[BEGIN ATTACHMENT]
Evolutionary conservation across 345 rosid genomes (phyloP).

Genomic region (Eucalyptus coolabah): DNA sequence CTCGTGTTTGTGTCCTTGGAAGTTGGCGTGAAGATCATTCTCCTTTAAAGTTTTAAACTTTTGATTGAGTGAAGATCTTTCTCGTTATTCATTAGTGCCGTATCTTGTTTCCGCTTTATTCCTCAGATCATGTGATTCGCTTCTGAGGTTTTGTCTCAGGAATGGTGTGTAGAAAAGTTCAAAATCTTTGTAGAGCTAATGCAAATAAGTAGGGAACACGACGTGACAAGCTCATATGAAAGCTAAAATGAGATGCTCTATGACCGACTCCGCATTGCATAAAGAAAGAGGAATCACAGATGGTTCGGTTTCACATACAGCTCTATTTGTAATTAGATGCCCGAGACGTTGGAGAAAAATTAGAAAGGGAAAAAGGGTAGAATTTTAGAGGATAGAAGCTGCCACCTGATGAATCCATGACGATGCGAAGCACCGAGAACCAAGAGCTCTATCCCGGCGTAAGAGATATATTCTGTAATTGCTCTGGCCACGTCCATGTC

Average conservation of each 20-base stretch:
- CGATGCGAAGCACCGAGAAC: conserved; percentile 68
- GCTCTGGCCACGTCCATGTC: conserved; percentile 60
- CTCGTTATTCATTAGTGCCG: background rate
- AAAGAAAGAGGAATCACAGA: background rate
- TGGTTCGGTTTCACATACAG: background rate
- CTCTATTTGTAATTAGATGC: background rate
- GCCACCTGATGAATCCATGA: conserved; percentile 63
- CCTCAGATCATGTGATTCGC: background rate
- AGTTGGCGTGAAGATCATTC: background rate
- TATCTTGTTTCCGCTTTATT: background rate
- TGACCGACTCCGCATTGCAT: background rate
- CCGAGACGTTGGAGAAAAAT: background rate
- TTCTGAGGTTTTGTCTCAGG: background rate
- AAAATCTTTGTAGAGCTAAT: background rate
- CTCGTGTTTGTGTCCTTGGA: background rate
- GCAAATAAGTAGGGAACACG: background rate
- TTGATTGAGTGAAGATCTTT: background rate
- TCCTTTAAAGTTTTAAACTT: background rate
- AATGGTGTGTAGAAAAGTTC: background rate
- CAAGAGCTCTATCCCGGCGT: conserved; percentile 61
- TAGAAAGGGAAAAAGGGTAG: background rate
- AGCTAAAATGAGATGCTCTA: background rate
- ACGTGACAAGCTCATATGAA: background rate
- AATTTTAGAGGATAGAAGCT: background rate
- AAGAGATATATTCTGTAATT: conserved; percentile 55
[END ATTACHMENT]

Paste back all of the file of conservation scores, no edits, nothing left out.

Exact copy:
Evolutionary conservation across 345 rosid genomes (phyloP).

Genomic region (Eucalyptus coolabah): DNA sequence CTCGTGTTTGTGTCCTTGGAAGTTGGCGTGAAGATCATTCTCCTTTAAAGTTTTAAACTTTTGATTGAGTGAAGATCTTTCTCGTTATTCATTAGTGCCGTATCTTGTTTCCGCTTTATTCCTCAGATCATGTGATTCGCTTCTGAGGTTTTGTCTCAGGAATGGTGTGTAGAAAAGTTCAAAATCTTTGTAGAGCTAATGCAAATAAGTAGGGAACACGACGTGACAAGCTCATATGAAAGCTAAAATGAGATGCTCTATGACCGACTCCGCATTGCATAAAGAAAGAGGAATCACAGATGGTTCGGTTTCACATACAGCTCTATTTGTAATTAGATGCCCGAGACGTTGGAGAAAAATTAGAAAGGGAAAAAGGGTAGAATTTTAGAGGATAGAAGCTGCCACCTGATGAATCCATGACGATGCGAAGCACCGAGAACCAAGAGCTCTATCCCGGCGTAAGAGATATATTCTGTAATTGCTCTGGCCACGTCCATGTC

Average conservation of each 20-base stretch:
- CGATGCGAAGCACCGAGAAC: conserved; percentile 68
- GCTCTGGCCACGTCCATGTC: conserved; percentile 60
- CTCGTTATTCATTAGTGCCG: background rate
- AAAGAAAGAGGAATCACAGA: background rate
- TGGTTCGGTTTCACATACAG: background rate
- CTCTATTTGTAATTAGATGC: background rate
- GCCACCTGATGAATCCATGA: conserved; percentile 63
- CCTCAGATCATGTGATTCGC: background rate
- AGTTGGCGTGAAGATCATTC: background rate
- TATCTTGTTTCCGCTTTATT: background rate
- TGACCGACTCCGCATTGCAT: background rate
- CCGAGACGTTGGAGAAAAAT: background rate
- TTCTGAGGTTTTGTCTCAGG: background rate
- AAAATCTTTGTAGAGCTAAT: background rate
- CTCGTGTTTGTGTCCTTGGA: background rate
- GCAAATAAGTAGGGAACACG: background rate
- TTGATTGAGTGAAGATCTTT: background rate
- TCCTTTAAAGTTTTAAACTT: background rate
- AATGGTGTGTAGAAAAGTTC: background rate
- CAAGAGCTCTATCCCGGCGT: conserved; percentile 61
- TAGAAAGGGAAAAAGGGTAG: background rate
- AGCTAAAATGAGATGCTCTA: background rate
- ACGTGACAAGCTCATATGAA: background rate
- AATTTTAGAGGATAGAAGCT: background rate
- AAGAGATATATTCTGTAATT: conserved; percentile 55